Post image for The olive oil of the South Istrian drought

The olive oil of the South Istrian drought

by Gogo on October 4, 2011

in Olive oils

While I am writing these lines the olives from our 20-years-old olive grove in Medulin are being pressed in an olive oil mill in Vodnjan. Today, for the first time in many years, I was not able to help my family in the harvest and I can not tell how bad I’m feeling right now.

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The harvest is not only about work. I missed politically incorrect jokes, local gossips and talks about politics you usually hear from your picking comrades while you climb up the olive tree trying to reach the highest olives. I missed Istrian marenda around 11 AM (Istrian word for brunch) and looots of food for the final lunch/dinner around 5 PM when all olives are already in the truck, ready to be transported to Vodnjan. See for yourself a typical feast that follows an Istrian olive harvest.

20081011.DSCF990720081011.DSCF9914The last caseThe job is done!

I missed the magic moment when the fruits of my one year work in the olive grove are squeezed into fluorescent jet of olive juice, the freshest you can taste.

But, there was nothing I could do. I have a hectic period on the work (writing up a really interesting scientific paper) and olives could not wait till the weekend. Last two months were unusually hot and dry in Istria that the olive harvest was anticipated for more than two weeks. The olives turned black already a week ago and my uncle decided he’ll gather the family and our friends and harvest today, on October the 4th.

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I was a bit worried about the quality of the olive oil since in order to get lots of fresh fruity and herbal flavors you have to pick them when half are black and the rest is green.

I was consoled by my friend Igor Palčić, a young and gifted agronomist from Brtonigla and organizer of Malvasia festival in Brtonigla, who told me there’s nothing to worry about. In fact, the olives, due to the drought stress, are turning black only on the surface but this doesn’t necessarily mean they are overripe. Moreover, as Olivera Koprivnjak from University of Rijeka explained in one lecture, the olives under stress produce much more polyphenols – healthy molecules that give taste to the oil and can prevent many diseases. These are the good news.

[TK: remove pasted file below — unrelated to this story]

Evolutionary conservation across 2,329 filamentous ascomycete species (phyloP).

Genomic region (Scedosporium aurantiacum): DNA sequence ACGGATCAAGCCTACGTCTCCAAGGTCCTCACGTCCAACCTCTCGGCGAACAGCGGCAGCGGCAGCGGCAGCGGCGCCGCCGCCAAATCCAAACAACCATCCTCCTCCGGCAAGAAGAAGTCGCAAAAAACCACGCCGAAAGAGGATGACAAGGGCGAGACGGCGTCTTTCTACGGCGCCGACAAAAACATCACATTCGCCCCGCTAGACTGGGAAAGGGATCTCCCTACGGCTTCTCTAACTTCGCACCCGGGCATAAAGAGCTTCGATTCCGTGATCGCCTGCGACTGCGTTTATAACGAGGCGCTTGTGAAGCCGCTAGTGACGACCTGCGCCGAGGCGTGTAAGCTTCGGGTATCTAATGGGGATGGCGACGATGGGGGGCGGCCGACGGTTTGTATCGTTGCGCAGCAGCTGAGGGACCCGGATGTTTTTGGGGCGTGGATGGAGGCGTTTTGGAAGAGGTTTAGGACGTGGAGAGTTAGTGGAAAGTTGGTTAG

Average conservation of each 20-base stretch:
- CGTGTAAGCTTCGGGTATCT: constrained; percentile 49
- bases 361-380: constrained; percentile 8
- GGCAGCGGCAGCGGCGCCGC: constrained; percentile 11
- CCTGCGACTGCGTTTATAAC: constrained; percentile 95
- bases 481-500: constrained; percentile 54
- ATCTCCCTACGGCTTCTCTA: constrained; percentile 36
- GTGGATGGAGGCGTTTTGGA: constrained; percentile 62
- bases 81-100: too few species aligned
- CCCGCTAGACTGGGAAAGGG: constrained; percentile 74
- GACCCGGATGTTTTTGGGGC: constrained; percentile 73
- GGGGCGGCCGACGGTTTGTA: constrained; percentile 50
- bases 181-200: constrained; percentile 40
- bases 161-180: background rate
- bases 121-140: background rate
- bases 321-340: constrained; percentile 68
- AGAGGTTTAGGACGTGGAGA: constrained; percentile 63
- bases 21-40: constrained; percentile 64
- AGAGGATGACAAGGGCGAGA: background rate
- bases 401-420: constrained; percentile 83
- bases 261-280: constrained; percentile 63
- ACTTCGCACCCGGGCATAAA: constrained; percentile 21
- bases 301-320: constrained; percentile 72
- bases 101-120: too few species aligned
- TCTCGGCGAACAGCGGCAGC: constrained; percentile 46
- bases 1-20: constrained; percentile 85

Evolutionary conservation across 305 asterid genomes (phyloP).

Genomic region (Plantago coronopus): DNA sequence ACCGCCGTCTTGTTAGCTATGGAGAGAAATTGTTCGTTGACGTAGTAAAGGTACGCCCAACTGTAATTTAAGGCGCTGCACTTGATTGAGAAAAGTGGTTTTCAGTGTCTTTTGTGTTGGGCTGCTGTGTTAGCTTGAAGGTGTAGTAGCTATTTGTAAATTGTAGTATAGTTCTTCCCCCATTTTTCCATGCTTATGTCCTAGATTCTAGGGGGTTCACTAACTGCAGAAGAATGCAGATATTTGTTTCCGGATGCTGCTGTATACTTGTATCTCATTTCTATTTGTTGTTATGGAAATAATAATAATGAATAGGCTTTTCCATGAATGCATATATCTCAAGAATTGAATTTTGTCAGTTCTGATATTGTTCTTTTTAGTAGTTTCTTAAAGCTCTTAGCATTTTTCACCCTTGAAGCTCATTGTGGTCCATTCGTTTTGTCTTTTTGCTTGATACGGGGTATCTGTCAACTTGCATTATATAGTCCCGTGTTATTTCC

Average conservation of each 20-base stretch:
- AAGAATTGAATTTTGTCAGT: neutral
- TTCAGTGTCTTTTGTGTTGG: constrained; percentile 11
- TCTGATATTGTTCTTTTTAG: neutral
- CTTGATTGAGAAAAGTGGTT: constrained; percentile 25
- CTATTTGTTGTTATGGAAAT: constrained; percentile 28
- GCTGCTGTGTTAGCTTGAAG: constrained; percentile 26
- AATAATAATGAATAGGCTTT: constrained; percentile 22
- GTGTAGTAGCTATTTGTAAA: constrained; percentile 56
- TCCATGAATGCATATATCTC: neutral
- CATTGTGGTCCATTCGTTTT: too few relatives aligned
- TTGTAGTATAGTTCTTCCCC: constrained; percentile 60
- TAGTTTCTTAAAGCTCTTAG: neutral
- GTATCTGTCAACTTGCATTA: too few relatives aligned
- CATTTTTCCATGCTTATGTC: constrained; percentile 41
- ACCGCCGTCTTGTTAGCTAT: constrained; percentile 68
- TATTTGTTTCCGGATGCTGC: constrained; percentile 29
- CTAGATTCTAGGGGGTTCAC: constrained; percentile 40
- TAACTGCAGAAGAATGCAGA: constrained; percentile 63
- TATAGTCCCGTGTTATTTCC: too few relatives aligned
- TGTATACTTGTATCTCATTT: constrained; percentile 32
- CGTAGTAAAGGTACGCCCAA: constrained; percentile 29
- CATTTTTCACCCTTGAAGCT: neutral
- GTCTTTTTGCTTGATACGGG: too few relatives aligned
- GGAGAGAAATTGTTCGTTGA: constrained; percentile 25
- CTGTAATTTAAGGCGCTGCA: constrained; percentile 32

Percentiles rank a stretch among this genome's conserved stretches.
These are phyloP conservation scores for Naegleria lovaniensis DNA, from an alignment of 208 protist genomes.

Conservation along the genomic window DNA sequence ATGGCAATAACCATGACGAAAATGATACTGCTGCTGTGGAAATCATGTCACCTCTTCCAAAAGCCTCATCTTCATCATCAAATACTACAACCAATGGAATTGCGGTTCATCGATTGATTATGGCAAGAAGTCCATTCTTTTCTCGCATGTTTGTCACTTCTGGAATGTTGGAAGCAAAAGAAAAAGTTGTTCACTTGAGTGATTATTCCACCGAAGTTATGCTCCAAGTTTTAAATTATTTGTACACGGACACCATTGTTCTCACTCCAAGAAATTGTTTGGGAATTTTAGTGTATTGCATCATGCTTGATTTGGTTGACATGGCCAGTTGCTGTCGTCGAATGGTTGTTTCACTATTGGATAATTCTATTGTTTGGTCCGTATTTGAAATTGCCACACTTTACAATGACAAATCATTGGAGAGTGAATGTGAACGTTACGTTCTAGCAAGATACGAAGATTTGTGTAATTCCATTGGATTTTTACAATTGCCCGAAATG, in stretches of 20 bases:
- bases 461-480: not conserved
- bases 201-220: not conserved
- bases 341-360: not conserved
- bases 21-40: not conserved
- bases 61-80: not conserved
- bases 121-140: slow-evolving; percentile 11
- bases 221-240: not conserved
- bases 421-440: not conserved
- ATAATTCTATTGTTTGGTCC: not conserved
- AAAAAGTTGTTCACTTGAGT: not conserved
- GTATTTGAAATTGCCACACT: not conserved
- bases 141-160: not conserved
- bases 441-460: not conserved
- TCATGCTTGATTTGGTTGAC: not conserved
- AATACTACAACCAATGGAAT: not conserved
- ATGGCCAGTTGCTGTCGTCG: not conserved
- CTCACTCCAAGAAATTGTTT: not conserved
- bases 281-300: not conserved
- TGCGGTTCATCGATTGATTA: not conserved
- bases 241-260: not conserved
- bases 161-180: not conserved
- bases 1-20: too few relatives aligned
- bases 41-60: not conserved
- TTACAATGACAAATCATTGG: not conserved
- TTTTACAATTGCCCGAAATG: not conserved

The bad news is I’ll be happy if we get half of the oil we got in 2010. My uncle yesterday told me: “Don’t worry, we’ll do the harvest with ease even without you. There’s maybe only 50% of the olives with respect to the last year”.

I phoned him again few minutes ago. The harvest was finished already at 1 PM while usually it last until the sunset. They picked only 270 kg of olives that is less than 1/3 of what we had last year! Damn drought and global warming!!! At least the yield was higher – 15,2 % with respect to 11,5% of the last year. This comes as no surprise since the olives were dry as hell.

Finally, we got about 41 L of olive oil that will be barely enough for the consumption of our family. Not bad at all for such a harsh season, at least for olives. What comforts me is that at least the 2011 vintage could be extraordinary for Istrian wines. But this is a story I’ll be hopefully writing up in a year or so.

I end this post with a wise saying by the father of my dear friend Vinka from Korčula island. I heard it this summer with a wonderful view on Lumbarda and its ancient olive groves just below the old town.

Lumbarda maslinici i vinogradi
Olive groves in Lumbarda, Korčula island

“Ne brinem se ako će biti manje maslina. Ako je manje rodilo, manje je i posla.”
and a clumpsy translation:
“I don’t worry if there will be less olives. If they give less, there will be less work to pick them up.”

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